The performance was similar to Monday night, when Ramsey was 3 of 8 for 12 yards, and, as in that game, Washington's offensive starters mustered only three points. John Hall kicked a 23-yard field goal yesterday with about five minutes remaining in the first half, tying the score at 3 and capping a modest 35-yard drive that was set up by reserve safety Todd Franz's interception of Carolina backup quarterback Rodney Peete.
Ramsey lost control of a snap on each of Washington's first two drives -- tackle Chris Samuels alertly recovered one on the goal line -- and the Redskins' third drive was derailed when Ramsey was sacked by Carolina's bullish end, Julius Peppers, who beat tackle Kenyatta Jones, the replacement for injured star Jon Jansen.
Brunell took over midway through the second quarter and at least bettered his predecessor. He found rookie tight end Chris Cooley, Washington's third-round pick, a few times, including a 24-yard pickup when Carolina left him utterly open, but failed to build any momentum from drive to drive. Carolina put pressure on Brunell in the third quarter, twice dislodging the ball from him, and the veteran was 5 for 14 for 58 yards with an interception before lofting a pretty 61-yard touchdown pass over Darnerien McCants's shoulder to tie the game at 10 with about four minutes left in the third quarter, his lone highlight.
"The focus right now is getting our offense on track," Brunell said. "Getting everybody together, moving the ball, being efficient, scoring some points. We have not done that yet."
The running game provided those two quarterbacks with little relief. Gibbs left his starting offensive line in for the first half, and it played against Carolina's second-string defensive line in the second quarter, yet Washington could not gain yards on the ground. Starting running back Clinton Portis carried five times for 15 yards. Rock Cartwright rushed eight times for 47 yards, but 34 of them came on one carry.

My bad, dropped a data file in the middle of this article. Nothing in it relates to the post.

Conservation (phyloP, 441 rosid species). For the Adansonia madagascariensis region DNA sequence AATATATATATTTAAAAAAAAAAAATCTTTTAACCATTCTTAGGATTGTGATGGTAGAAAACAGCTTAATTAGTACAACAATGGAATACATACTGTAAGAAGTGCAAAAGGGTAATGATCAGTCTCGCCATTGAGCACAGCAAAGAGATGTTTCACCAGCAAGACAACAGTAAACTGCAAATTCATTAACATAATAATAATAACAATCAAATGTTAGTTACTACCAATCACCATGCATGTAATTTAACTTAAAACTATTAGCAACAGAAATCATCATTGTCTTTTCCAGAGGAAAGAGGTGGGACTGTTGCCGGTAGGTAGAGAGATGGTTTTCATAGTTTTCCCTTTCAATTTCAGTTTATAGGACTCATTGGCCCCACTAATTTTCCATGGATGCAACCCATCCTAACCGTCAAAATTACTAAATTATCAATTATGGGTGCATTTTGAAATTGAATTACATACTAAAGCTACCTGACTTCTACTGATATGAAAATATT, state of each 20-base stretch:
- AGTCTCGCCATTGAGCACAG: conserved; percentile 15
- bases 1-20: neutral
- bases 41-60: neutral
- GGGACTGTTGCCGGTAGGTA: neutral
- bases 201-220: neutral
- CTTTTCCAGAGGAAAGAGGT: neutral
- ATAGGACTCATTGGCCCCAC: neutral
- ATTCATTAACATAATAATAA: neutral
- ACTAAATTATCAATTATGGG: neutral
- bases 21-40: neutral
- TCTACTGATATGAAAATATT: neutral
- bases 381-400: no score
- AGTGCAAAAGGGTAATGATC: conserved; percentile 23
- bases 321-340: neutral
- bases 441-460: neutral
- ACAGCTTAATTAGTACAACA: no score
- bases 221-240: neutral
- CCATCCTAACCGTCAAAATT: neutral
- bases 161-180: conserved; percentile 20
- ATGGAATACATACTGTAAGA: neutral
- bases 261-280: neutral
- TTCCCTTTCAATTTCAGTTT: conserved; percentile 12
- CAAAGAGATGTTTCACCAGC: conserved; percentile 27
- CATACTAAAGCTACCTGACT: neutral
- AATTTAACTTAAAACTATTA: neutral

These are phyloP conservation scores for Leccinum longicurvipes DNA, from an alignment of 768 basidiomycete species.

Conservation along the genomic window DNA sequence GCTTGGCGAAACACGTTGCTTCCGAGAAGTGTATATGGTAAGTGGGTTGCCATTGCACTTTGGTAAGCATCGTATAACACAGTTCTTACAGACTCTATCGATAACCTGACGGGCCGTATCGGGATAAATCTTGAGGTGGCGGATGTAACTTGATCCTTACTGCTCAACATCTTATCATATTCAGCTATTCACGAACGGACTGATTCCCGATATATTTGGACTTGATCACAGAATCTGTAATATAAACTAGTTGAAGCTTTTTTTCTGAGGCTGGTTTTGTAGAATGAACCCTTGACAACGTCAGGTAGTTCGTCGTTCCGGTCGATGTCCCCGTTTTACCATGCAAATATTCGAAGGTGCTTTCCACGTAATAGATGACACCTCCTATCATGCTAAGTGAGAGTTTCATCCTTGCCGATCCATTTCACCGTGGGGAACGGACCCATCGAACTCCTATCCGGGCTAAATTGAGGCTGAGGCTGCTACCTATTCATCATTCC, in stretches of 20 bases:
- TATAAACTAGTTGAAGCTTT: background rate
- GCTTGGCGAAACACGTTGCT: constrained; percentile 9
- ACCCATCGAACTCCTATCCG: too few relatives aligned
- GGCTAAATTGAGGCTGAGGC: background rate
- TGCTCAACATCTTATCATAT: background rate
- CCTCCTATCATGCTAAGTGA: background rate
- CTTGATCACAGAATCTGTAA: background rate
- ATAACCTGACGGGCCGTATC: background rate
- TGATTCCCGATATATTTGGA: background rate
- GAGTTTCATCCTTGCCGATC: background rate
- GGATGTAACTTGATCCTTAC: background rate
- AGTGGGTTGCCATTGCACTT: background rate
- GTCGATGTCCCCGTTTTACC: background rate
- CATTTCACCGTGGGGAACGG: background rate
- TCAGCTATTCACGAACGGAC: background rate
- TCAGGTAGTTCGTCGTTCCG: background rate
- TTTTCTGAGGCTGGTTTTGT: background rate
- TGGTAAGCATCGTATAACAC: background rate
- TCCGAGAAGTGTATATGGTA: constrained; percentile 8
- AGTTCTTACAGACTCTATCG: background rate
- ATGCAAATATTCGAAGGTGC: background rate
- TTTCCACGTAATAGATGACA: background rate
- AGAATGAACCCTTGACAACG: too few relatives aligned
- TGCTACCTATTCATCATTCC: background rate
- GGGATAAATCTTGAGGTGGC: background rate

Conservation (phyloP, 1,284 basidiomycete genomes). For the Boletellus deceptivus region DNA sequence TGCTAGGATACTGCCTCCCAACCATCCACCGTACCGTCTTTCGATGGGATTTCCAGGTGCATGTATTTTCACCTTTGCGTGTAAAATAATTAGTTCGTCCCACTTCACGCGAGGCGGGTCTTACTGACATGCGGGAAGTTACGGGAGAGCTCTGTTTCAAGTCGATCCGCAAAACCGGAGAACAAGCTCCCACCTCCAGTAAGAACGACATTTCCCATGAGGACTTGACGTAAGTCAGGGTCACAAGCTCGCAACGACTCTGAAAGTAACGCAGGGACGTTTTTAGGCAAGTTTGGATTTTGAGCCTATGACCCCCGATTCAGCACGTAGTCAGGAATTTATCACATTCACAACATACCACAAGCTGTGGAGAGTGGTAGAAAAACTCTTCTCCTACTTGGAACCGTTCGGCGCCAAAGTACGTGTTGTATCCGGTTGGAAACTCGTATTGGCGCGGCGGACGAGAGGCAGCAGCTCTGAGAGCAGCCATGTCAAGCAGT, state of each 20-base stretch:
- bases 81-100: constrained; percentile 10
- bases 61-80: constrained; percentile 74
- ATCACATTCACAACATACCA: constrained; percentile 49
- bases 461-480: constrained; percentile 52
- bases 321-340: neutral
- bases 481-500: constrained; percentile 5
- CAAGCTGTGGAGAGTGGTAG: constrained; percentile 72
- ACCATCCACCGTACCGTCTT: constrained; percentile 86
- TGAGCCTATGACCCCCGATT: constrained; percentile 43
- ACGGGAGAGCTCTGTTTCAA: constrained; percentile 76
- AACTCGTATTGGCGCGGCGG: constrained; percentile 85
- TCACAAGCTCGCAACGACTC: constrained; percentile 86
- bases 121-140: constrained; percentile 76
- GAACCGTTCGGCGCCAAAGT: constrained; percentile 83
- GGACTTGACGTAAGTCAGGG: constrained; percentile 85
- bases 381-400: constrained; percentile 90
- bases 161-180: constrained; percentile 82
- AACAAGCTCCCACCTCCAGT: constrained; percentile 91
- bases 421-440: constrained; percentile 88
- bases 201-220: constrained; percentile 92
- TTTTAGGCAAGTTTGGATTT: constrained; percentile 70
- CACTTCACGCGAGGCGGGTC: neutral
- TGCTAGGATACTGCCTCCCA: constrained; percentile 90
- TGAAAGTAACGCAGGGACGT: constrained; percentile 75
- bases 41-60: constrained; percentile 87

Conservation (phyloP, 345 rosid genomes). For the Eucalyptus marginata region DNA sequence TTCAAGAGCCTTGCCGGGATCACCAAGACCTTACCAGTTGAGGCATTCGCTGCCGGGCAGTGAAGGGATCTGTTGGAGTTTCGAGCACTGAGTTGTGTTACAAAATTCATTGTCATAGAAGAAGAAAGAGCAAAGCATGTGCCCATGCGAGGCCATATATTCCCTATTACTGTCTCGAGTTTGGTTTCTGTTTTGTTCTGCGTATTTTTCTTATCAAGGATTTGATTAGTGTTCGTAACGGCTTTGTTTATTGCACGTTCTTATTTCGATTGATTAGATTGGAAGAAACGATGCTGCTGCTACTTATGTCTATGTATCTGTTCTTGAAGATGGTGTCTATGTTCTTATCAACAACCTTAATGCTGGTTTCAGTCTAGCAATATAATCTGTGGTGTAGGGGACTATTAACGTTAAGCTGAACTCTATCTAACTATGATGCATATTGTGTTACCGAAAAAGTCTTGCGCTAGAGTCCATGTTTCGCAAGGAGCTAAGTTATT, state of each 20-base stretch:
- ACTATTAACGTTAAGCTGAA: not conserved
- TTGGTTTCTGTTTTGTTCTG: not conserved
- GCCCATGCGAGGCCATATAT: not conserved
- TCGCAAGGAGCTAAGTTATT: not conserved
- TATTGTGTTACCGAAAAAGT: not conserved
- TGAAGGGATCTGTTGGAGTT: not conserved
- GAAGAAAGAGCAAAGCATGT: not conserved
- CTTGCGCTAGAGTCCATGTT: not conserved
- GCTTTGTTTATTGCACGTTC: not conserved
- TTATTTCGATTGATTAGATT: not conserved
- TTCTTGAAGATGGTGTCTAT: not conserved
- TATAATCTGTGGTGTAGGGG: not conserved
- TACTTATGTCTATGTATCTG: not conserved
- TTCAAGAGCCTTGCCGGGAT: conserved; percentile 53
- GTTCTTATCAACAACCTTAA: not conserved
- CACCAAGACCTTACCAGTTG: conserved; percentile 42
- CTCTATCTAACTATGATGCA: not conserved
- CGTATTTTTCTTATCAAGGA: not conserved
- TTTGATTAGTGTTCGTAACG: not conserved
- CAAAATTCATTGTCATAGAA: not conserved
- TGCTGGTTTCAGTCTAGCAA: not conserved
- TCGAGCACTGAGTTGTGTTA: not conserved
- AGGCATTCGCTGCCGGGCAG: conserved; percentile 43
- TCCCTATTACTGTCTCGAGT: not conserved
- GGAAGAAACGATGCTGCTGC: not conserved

"It's something we'll take a good hard look at and evaluate," Gibbs said of the stagnant running game. "That's one of the things that's bothering us."
Washington's defense was sharper. Carolina, which lost a thrilling Super Bowl to New England in February, was contained in the first half. Linebacker LaVar Arrington made a big stop on former Redskin Stephen Davis (seven carries for 28 yards) inside the 5, rookie safety Sean Taylor forced a fumble (that Carolina recovered) and the special teams contributed with big hits on kick returns, and a blocked field goal.
The Panthers produced two quick drives in the third quarter, however, with Chris Weinke connecting with wide receiver Keary Colbert for touchdowns of 42 and 68 yards. Carolina led 17-10 entering the fourth quarter. Cartwright plowed ahead for 34 yards and running back Sultan McCullough followed that with a 14-yard touchdown dash to tie the game with about 11 minutes to play. Third-string quarterback Hasselbeck engineered a 54-yard drive on the next possession that was capped by Ola Kimrin's 34-yard field goal with six minutes to play.
Kasay answered with a 37-yard field goal with 23 seconds left in regulation to send the game into overtime.